The final group of hydrangeas is Oakleaf (Hydrangea quercifoia). The leaves resemble oak leaves, and the panicles of flowers are lovely lace-like florets in whites maturing to mauves. Leaves turn a deep burgundy in fall adding another element of interest. When grown in full sun to part shade, they can mature 4-6 feet in height. A variety to look for is 'Jetstream'.
Hydrangeas not only add grace to the late summer garden, but cut stems of most varieties can be enjoyed indoors fresh or dried.
Burgundy foliage in the garden can be used most effectively when paired with the right hues. First, be mindful of your backdrop. Dark leaves don't show up on dark backgrounds. They just don't, so don't put them there. If you have a dark-red brick house, don't plant a ninebark against it. The burgundy leaves of the ninebark will show off much better against white or gray.
My favorite way to use burgundy foliage is to pair it with blue - blue hostas in shade, blue grasses and blue evergreens in sunny spots. Below left is 'Little Devil' Ninebark (Physocarpus opifolius) and 'Shining Sensation' Weigela (right) with 'Prairie Sky' switchgrass (Panicum virgatum) in the middle' and 'Northwind' switchgrass. (shown in next collage).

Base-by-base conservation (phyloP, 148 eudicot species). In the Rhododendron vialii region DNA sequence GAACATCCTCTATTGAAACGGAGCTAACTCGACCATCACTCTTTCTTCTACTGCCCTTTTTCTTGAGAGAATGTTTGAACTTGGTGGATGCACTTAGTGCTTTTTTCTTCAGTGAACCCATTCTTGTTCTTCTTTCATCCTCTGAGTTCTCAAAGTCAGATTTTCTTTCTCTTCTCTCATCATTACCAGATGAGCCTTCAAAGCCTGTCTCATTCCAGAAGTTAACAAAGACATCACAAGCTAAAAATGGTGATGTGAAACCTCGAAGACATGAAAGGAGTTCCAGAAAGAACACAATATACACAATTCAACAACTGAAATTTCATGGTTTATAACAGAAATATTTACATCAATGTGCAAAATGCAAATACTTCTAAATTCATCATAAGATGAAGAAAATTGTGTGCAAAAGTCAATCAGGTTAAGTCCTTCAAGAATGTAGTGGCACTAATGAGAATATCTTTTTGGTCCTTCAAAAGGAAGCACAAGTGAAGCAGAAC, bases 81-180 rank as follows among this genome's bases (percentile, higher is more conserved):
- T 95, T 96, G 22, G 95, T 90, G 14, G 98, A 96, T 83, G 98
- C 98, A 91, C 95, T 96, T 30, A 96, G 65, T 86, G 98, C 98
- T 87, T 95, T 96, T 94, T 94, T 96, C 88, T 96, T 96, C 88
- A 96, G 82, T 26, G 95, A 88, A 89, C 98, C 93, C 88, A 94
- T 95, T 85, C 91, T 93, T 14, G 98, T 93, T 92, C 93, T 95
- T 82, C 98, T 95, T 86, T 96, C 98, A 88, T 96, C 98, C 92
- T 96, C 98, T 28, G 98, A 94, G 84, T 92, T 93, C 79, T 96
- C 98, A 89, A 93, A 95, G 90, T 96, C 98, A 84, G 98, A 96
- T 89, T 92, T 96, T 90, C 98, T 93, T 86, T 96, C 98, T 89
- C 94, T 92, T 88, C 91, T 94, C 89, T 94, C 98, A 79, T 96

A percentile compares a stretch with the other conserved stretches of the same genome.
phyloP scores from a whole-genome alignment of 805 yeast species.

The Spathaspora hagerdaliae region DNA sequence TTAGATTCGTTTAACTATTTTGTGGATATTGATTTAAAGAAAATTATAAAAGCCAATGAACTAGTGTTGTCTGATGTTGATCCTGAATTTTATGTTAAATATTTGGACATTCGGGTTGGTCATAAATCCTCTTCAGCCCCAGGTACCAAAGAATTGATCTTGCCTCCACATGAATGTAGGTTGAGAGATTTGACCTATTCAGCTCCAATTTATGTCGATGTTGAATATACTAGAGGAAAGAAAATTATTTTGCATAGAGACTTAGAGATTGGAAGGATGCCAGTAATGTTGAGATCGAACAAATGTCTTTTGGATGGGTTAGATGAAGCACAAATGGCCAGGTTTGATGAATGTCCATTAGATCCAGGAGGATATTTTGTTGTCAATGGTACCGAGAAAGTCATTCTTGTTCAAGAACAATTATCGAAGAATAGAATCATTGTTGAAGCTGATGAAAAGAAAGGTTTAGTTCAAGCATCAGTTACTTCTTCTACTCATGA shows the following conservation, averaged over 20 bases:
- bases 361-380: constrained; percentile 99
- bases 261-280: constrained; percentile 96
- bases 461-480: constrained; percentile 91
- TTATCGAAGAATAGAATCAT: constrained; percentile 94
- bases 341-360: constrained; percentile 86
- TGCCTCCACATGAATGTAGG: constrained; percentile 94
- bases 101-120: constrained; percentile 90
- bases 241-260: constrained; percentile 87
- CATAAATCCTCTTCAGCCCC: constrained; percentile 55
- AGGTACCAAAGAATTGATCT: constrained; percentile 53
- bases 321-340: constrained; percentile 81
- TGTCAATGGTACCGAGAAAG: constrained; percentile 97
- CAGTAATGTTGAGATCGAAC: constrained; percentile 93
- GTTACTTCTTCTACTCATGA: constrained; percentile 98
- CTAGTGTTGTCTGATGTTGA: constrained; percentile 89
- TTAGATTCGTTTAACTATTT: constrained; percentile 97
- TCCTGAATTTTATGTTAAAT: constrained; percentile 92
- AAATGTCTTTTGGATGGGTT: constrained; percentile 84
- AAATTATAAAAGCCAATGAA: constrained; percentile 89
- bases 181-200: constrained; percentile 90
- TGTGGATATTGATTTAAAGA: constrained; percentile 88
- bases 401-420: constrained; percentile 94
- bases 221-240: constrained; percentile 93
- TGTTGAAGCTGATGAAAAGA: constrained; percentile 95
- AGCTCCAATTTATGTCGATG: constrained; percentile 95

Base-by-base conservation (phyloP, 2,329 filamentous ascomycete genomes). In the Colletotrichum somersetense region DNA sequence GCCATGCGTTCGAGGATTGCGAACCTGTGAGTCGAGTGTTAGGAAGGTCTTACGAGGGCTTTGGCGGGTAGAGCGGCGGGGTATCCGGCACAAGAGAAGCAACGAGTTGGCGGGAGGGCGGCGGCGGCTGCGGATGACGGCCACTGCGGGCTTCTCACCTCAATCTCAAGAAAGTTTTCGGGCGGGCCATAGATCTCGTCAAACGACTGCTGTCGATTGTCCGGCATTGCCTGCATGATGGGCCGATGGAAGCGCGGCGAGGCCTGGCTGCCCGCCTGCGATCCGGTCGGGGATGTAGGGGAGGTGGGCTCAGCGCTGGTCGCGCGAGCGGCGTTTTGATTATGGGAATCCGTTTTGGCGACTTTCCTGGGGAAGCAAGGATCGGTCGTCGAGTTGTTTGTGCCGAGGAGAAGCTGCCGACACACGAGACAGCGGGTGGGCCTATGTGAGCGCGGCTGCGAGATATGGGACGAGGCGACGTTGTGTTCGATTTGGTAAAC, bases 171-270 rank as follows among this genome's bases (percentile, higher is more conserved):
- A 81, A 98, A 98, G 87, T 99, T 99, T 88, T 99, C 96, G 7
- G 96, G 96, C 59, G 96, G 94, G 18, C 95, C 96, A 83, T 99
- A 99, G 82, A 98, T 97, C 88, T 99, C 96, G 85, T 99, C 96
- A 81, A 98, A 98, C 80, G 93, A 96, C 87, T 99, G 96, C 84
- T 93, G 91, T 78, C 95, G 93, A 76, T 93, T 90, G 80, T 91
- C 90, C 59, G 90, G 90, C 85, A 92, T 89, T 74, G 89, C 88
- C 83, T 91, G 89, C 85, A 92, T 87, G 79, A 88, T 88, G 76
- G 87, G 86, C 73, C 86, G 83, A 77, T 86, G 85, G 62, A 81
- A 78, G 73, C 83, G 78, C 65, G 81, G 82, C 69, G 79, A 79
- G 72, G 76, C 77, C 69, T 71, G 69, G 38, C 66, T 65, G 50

Add the blush flower heads of Hydrangea 'Quick Fire' or 'Limelight' (center), and the blue-green needles of a Juniper (left) and you have the perfect recipe for a sunny, low-maintenance shrub border.
- Tracy Hankwitz, BGC Store Manager
Mother's Day (May 11) is just around the corner and fortunately, so are these gorgeous hydrangeas with their lovely blue hues. It's Bloomstruck, the new hydrangea in the Endless Summer series.
Bred by Dr. Michael Dirr, this reblooming hydrangea macrophylla lives up to its promise of endless blooms. It blooms on old and new wood, grows 3-4' tall, 4-5' wide, and has great disease resistance.
Like other big leaf hydrangeas, it prefers a spot with afternoon shade. Bloomstruck's flowers can be pink, purple or blue, depending on the soil pH. To keep that fabulous blue color, add aluminum sulfate to the soil.
Other bud 'n bloom gifts for mom here at BGC:
'Sweet Fragrance' Easy Elegance Rose has the buds of a hybrid tea that open to a swirl of apricot petals and intoxicating fragrance.
'Paint the Town' Easy Elegance rose is everblooming with clusters of double-petaled blossoms. It's spreading and mounding habit make it suitable for landscapes as well as in containers.
'Sunny Knockout' Rose has bright yellow flowers that age to a pastel cream. It's the only Knockout rose that is fragrant. Blooms all summer and grows 3-4' tall, 3-4' wide.
photos courtesy of Bailey and Willoway Nurseries